Cruz Ortiz is known to work in wheat paste murals, video, street sculptures and guerrilla AM radio broadcasts. His latest solo exhibition is just gouache on paper and panel, but that doesn't make it any less quiet. "I Speak Lightning" at David Shelton Gallery is a loud, blaring show. It is full of bold colors, bright text and, yes, more than a few streaks of lightning.
The Houston-born, San Antonio-based artist made a splash here three years ago with his solo exhibition at CAMH. That show introduced many to Ortiz's (to borrow the term) lo-fi aesthetic. There's a simplicity and crudeness to his paintings, a freestyle, rasquache technique that allows Ortiz to work really fast -- he created the nearly two dozen pieces in the show just this year. I can see that crude flatness being a barrier to appreciating Ortiz's art -- he doesn't seem to try all that hard -- but I found it to be part of his charm.
In fact, one of my favorites in the show was "Darlin." The piece features just the word "Darlin" done in a thin pink font of Ortiz's design -- letters alternate between uppercase and lowercase at whim -- against a teal background. Purple stars line the top and bottom of the panel in a freehand style that, again, can come off as slapdash. But there's something about the combination of the bold colors, simple proclamation and unrefined drawing style that is just winning.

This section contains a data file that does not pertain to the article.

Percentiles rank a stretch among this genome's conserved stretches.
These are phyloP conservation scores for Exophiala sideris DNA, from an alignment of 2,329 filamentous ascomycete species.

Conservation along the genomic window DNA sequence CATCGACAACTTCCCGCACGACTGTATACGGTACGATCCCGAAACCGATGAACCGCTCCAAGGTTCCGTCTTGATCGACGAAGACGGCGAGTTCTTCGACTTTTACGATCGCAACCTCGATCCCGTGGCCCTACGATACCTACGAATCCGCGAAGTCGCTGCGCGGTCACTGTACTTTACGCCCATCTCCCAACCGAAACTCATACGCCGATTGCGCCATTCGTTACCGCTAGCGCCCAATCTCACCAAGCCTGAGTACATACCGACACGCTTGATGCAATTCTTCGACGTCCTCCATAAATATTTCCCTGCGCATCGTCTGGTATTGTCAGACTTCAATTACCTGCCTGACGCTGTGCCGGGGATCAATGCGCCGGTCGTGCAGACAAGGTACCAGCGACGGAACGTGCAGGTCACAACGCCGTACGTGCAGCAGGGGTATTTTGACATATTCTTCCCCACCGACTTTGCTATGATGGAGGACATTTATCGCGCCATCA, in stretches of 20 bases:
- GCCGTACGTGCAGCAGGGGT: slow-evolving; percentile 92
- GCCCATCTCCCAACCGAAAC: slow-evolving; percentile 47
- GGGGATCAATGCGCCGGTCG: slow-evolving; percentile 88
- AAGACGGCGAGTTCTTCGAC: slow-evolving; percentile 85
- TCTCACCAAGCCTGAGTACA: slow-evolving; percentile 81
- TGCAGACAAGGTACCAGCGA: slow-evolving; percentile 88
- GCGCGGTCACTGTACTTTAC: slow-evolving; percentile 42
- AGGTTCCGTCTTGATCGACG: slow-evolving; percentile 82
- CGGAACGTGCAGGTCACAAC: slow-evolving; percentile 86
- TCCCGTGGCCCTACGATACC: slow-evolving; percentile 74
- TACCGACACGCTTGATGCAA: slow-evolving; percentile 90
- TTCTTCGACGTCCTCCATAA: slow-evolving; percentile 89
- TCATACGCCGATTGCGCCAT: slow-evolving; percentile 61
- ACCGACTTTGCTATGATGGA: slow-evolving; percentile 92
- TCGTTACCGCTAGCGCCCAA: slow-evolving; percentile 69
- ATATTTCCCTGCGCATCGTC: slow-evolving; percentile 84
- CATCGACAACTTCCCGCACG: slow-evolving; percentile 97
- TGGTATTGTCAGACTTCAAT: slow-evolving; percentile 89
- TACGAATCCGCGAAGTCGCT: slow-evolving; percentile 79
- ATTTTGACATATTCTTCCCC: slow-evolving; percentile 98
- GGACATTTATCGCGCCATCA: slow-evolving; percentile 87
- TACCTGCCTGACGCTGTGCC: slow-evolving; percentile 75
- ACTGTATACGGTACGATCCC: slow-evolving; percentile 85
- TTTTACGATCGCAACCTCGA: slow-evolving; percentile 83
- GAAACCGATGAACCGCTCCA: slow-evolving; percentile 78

The show alternates between these text-based pieces that speak of sunshine and "amor" and Ortiz's lovesick poets -- cowboy hat-sporting, bandanna-wearing cowboys who are likely the originators of these texts and have literal stars in their eyes.
If you like this story, consider signing up for our email newsletters.
SHOW ME HOW
You have successfully signed up for your selected newsletter(s) - please keep an eye on your mailbox, we're movin' in!
This part can get a bit confusing, but Ortiz's black-lipped, alter ego Spaztek (that's part-Aztec, part-spaz) also shows up a few times in portraits like the sunburst Menudo Power. As the legend goes, Spaztek is on a cosmic search for love -- complete with a ray gun. He's a prop, it seems, through which Ortiz can freely speak of personal yet universal topics like love and desire.
Though it professes to be about love, "I Speak Lightning" isn't a romantic show; in place of hearts, Ortiz uses stars. But it is an eccentric, giddy celebration of the kind of love that causes fireworks and drives men crazy. Immersed in those graphic paintings, the enthusiasm is contagious.
"Cruz Ortiz: I Speak Lightning" at David Shelton Gallery, 3909 Main, runs now through March 30. For more information, call 832-538-0924 or visit www.davidsheltongallery.com.